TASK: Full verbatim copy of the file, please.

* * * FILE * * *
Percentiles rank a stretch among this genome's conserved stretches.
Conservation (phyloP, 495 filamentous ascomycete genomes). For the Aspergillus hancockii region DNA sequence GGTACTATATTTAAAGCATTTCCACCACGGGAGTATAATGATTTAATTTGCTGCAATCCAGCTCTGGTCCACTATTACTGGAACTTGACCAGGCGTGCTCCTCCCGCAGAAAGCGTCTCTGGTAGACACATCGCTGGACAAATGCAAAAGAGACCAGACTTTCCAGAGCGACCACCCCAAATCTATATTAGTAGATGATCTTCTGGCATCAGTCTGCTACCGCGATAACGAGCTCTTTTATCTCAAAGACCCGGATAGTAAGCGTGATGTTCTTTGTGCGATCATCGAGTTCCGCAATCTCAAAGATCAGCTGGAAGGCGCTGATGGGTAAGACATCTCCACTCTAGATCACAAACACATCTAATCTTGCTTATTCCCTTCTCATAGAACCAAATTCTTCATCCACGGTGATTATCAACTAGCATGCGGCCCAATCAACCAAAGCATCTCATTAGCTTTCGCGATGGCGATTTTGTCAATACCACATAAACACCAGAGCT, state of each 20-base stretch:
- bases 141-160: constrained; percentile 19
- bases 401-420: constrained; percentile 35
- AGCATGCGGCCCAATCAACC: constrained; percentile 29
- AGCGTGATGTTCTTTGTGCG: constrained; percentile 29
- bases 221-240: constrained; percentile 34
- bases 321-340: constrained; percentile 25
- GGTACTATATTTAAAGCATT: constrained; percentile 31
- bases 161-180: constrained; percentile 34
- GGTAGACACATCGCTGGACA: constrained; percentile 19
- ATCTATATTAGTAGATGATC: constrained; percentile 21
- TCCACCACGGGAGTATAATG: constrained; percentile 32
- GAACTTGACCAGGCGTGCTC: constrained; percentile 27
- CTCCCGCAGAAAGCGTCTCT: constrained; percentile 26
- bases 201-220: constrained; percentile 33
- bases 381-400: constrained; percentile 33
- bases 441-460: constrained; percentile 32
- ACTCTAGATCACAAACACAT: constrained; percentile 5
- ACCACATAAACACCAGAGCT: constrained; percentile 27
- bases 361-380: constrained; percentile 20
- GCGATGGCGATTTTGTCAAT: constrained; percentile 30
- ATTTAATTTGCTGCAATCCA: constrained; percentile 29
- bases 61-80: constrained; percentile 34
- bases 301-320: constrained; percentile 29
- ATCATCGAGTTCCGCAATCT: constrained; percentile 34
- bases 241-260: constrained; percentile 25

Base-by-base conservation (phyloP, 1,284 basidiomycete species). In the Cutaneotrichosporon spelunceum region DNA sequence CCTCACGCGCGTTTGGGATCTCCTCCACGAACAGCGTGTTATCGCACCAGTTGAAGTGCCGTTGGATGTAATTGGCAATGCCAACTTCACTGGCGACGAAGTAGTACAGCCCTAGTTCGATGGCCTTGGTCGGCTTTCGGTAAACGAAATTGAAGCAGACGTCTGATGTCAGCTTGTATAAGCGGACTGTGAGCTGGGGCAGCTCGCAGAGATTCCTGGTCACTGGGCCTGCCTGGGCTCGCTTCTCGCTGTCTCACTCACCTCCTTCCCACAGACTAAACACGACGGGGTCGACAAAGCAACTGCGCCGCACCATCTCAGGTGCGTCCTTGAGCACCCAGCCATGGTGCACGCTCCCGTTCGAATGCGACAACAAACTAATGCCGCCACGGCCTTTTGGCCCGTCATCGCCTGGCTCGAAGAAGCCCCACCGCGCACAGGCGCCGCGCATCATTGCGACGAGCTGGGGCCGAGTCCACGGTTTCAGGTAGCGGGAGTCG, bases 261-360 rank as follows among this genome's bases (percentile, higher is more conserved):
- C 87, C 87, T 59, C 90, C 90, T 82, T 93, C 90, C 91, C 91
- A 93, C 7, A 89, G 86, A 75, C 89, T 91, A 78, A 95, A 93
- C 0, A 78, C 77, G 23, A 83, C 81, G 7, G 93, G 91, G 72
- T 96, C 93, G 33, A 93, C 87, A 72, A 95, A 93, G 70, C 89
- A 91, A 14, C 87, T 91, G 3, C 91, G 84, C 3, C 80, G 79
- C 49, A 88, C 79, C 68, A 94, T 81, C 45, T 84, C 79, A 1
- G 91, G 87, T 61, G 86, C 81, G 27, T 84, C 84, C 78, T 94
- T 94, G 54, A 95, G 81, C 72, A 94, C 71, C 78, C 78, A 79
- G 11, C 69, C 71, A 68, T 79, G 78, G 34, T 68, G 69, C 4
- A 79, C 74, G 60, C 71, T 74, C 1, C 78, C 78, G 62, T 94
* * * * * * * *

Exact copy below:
Percentiles rank a stretch among this genome's conserved stretches.
Conservation (phyloP, 495 filamentous ascomycete genomes). For the Aspergillus hancockii region DNA sequence GGTACTATATTTAAAGCATTTCCACCACGGGAGTATAATGATTTAATTTGCTGCAATCCAGCTCTGGTCCACTATTACTGGAACTTGACCAGGCGTGCTCCTCCCGCAGAAAGCGTCTCTGGTAGACACATCGCTGGACAAATGCAAAAGAGACCAGACTTTCCAGAGCGACCACCCCAAATCTATATTAGTAGATGATCTTCTGGCATCAGTCTGCTACCGCGATAACGAGCTCTTTTATCTCAAAGACCCGGATAGTAAGCGTGATGTTCTTTGTGCGATCATCGAGTTCCGCAATCTCAAAGATCAGCTGGAAGGCGCTGATGGGTAAGACATCTCCACTCTAGATCACAAACACATCTAATCTTGCTTATTCCCTTCTCATAGAACCAAATTCTTCATCCACGGTGATTATCAACTAGCATGCGGCCCAATCAACCAAAGCATCTCATTAGCTTTCGCGATGGCGATTTTGTCAATACCACATAAACACCAGAGCT, state of each 20-base stretch:
- bases 141-160: constrained; percentile 19
- bases 401-420: constrained; percentile 35
- AGCATGCGGCCCAATCAACC: constrained; percentile 29
- AGCGTGATGTTCTTTGTGCG: constrained; percentile 29
- bases 221-240: constrained; percentile 34
- bases 321-340: constrained; percentile 25
- GGTACTATATTTAAAGCATT: constrained; percentile 31
- bases 161-180: constrained; percentile 34
- GGTAGACACATCGCTGGACA: constrained; percentile 19
- ATCTATATTAGTAGATGATC: constrained; percentile 21
- TCCACCACGGGAGTATAATG: constrained; percentile 32
- GAACTTGACCAGGCGTGCTC: constrained; percentile 27
- CTCCCGCAGAAAGCGTCTCT: constrained; percentile 26
- bases 201-220: constrained; percentile 33
- bases 381-400: constrained; percentile 33
- bases 441-460: constrained; percentile 32
- ACTCTAGATCACAAACACAT: constrained; percentile 5
- ACCACATAAACACCAGAGCT: constrained; percentile 27
- bases 361-380: constrained; percentile 20
- GCGATGGCGATTTTGTCAAT: constrained; percentile 30
- ATTTAATTTGCTGCAATCCA: constrained; percentile 29
- bases 61-80: constrained; percentile 34
- bases 301-320: constrained; percentile 29
- ATCATCGAGTTCCGCAATCT: constrained; percentile 34
- bases 241-260: constrained; percentile 25

Base-by-base conservation (phyloP, 1,284 basidiomycete species). In the Cutaneotrichosporon spelunceum region DNA sequence CCTCACGCGCGTTTGGGATCTCCTCCACGAACAGCGTGTTATCGCACCAGTTGAAGTGCCGTTGGATGTAATTGGCAATGCCAACTTCACTGGCGACGAAGTAGTACAGCCCTAGTTCGATGGCCTTGGTCGGCTTTCGGTAAACGAAATTGAAGCAGACGTCTGATGTCAGCTTGTATAAGCGGACTGTGAGCTGGGGCAGCTCGCAGAGATTCCTGGTCACTGGGCCTGCCTGGGCTCGCTTCTCGCTGTCTCACTCACCTCCTTCCCACAGACTAAACACGACGGGGTCGACAAAGCAACTGCGCCGCACCATCTCAGGTGCGTCCTTGAGCACCCAGCCATGGTGCACGCTCCCGTTCGAATGCGACAACAAACTAATGCCGCCACGGCCTTTTGGCCCGTCATCGCCTGGCTCGAAGAAGCCCCACCGCGCACAGGCGCCGCGCATCATTGCGACGAGCTGGGGCCGAGTCCACGGTTTCAGGTAGCGGGAGTCG, bases 261-360 rank as follows among this genome's bases (percentile, higher is more conserved):
- C 87, C 87, T 59, C 90, C 90, T 82, T 93, C 90, C 91, C 91
- A 93, C 7, A 89, G 86, A 75, C 89, T 91, A 78, A 95, A 93
- C 0, A 78, C 77, G 23, A 83, C 81, G 7, G 93, G 91, G 72
- T 96, C 93, G 33, A 93, C 87, A 72, A 95, A 93, G 70, C 89
- A 91, A 14, C 87, T 91, G 3, C 91, G 84, C 3, C 80, G 79
- C 49, A 88, C 79, C 68, A 94, T 81, C 45, T 84, C 79, A 1
- G 91, G 87, T 61, G 86, C 81, G 27, T 84, C 84, C 78, T 94
- T 94, G 54, A 95, G 81, C 72, A 94, C 71, C 78, C 78, A 79
- G 11, C 69, C 71, A 68, T 79, G 78, G 34, T 68, G 69, C 4
- A 79, C 74, G 60, C 71, T 74, C 1, C 78, C 78, G 62, T 94